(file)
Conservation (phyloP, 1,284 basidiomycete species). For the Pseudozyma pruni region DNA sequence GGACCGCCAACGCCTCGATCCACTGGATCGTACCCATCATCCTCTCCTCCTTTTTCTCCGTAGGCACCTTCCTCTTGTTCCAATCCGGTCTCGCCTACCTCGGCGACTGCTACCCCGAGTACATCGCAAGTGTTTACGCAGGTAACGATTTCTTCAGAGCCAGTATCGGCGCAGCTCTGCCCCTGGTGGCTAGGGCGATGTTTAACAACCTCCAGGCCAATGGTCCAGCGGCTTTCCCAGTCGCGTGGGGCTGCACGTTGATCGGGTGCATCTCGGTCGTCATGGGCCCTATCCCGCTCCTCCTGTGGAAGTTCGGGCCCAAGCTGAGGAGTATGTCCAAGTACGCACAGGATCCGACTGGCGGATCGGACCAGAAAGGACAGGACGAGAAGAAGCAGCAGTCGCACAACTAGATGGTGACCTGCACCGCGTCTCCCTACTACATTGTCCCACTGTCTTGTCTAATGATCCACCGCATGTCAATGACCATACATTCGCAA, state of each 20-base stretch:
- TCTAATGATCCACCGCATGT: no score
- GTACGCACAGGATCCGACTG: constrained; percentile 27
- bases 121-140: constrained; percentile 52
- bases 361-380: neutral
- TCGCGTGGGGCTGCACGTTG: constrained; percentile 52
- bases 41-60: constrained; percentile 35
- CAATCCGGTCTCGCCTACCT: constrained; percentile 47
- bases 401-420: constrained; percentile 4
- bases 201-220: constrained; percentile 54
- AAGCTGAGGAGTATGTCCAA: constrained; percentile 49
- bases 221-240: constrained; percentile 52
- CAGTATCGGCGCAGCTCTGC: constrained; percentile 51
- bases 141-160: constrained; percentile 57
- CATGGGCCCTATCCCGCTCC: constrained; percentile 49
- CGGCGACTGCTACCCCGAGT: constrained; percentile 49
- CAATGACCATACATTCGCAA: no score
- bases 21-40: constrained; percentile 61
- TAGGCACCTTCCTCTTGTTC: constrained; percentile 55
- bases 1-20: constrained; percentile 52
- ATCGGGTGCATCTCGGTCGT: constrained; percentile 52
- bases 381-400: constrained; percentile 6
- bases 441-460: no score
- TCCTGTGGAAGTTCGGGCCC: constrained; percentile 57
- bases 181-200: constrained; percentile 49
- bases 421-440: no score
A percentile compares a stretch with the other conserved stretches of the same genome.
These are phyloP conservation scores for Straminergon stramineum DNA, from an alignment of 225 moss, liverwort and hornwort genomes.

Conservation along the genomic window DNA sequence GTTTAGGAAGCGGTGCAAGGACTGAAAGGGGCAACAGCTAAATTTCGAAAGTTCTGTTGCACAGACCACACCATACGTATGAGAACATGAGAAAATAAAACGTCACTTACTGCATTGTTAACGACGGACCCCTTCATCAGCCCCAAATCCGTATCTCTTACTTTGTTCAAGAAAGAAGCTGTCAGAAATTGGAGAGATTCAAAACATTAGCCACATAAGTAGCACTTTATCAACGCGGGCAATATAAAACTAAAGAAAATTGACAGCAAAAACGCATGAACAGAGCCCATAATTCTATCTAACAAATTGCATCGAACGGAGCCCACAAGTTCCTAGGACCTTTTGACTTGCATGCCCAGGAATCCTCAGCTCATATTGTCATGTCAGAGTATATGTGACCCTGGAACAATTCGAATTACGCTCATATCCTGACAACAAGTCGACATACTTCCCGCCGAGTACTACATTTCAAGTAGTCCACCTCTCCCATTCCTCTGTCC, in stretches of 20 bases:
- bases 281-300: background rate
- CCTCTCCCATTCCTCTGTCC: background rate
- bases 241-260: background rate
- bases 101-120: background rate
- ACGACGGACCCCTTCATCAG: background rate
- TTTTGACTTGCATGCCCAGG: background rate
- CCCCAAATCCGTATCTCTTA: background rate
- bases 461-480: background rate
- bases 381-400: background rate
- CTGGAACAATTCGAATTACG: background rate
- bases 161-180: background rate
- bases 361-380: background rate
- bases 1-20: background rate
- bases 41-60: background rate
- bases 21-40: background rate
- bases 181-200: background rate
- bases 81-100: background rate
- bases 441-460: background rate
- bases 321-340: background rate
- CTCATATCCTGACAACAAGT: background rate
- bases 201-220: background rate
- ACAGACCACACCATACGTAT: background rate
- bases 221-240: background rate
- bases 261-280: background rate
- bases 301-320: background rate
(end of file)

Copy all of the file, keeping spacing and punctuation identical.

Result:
Conservation (phyloP, 1,284 basidiomycete species). For the Pseudozyma pruni region DNA sequence GGACCGCCAACGCCTCGATCCACTGGATCGTACCCATCATCCTCTCCTCCTTTTTCTCCGTAGGCACCTTCCTCTTGTTCCAATCCGGTCTCGCCTACCTCGGCGACTGCTACCCCGAGTACATCGCAAGTGTTTACGCAGGTAACGATTTCTTCAGAGCCAGTATCGGCGCAGCTCTGCCCCTGGTGGCTAGGGCGATGTTTAACAACCTCCAGGCCAATGGTCCAGCGGCTTTCCCAGTCGCGTGGGGCTGCACGTTGATCGGGTGCATCTCGGTCGTCATGGGCCCTATCCCGCTCCTCCTGTGGAAGTTCGGGCCCAAGCTGAGGAGTATGTCCAAGTACGCACAGGATCCGACTGGCGGATCGGACCAGAAAGGACAGGACGAGAAGAAGCAGCAGTCGCACAACTAGATGGTGACCTGCACCGCGTCTCCCTACTACATTGTCCCACTGTCTTGTCTAATGATCCACCGCATGTCAATGACCATACATTCGCAA, state of each 20-base stretch:
- TCTAATGATCCACCGCATGT: no score
- GTACGCACAGGATCCGACTG: constrained; percentile 27
- bases 121-140: constrained; percentile 52
- bases 361-380: neutral
- TCGCGTGGGGCTGCACGTTG: constrained; percentile 52
- bases 41-60: constrained; percentile 35
- CAATCCGGTCTCGCCTACCT: constrained; percentile 47
- bases 401-420: constrained; percentile 4
- bases 201-220: constrained; percentile 54
- AAGCTGAGGAGTATGTCCAA: constrained; percentile 49
- bases 221-240: constrained; percentile 52
- CAGTATCGGCGCAGCTCTGC: constrained; percentile 51
- bases 141-160: constrained; percentile 57
- CATGGGCCCTATCCCGCTCC: constrained; percentile 49
- CGGCGACTGCTACCCCGAGT: constrained; percentile 49
- CAATGACCATACATTCGCAA: no score
- bases 21-40: constrained; percentile 61
- TAGGCACCTTCCTCTTGTTC: constrained; percentile 55
- bases 1-20: constrained; percentile 52
- ATCGGGTGCATCTCGGTCGT: constrained; percentile 52
- bases 381-400: constrained; percentile 6
- bases 441-460: no score
- TCCTGTGGAAGTTCGGGCCC: constrained; percentile 57
- bases 181-200: constrained; percentile 49
- bases 421-440: no score
A percentile compares a stretch with the other conserved stretches of the same genome.
These are phyloP conservation scores for Straminergon stramineum DNA, from an alignment of 225 moss, liverwort and hornwort genomes.

Conservation along the genomic window DNA sequence GTTTAGGAAGCGGTGCAAGGACTGAAAGGGGCAACAGCTAAATTTCGAAAGTTCTGTTGCACAGACCACACCATACGTATGAGAACATGAGAAAATAAAACGTCACTTACTGCATTGTTAACGACGGACCCCTTCATCAGCCCCAAATCCGTATCTCTTACTTTGTTCAAGAAAGAAGCTGTCAGAAATTGGAGAGATTCAAAACATTAGCCACATAAGTAGCACTTTATCAACGCGGGCAATATAAAACTAAAGAAAATTGACAGCAAAAACGCATGAACAGAGCCCATAATTCTATCTAACAAATTGCATCGAACGGAGCCCACAAGTTCCTAGGACCTTTTGACTTGCATGCCCAGGAATCCTCAGCTCATATTGTCATGTCAGAGTATATGTGACCCTGGAACAATTCGAATTACGCTCATATCCTGACAACAAGTCGACATACTTCCCGCCGAGTACTACATTTCAAGTAGTCCACCTCTCCCATTCCTCTGTCC, in stretches of 20 bases:
- bases 281-300: background rate
- CCTCTCCCATTCCTCTGTCC: background rate
- bases 241-260: background rate
- bases 101-120: background rate
- ACGACGGACCCCTTCATCAG: background rate
- TTTTGACTTGCATGCCCAGG: background rate
- CCCCAAATCCGTATCTCTTA: background rate
- bases 461-480: background rate
- bases 381-400: background rate
- CTGGAACAATTCGAATTACG: background rate
- bases 161-180: background rate
- bases 361-380: background rate
- bases 1-20: background rate
- bases 41-60: background rate
- bases 21-40: background rate
- bases 181-200: background rate
- bases 81-100: background rate
- bases 441-460: background rate
- bases 321-340: background rate
- CTCATATCCTGACAACAAGT: background rate
- bases 201-220: background rate
- ACAGACCACACCATACGTAT: background rate
- bases 221-240: background rate
- bases 261-280: background rate
- bases 301-320: background rate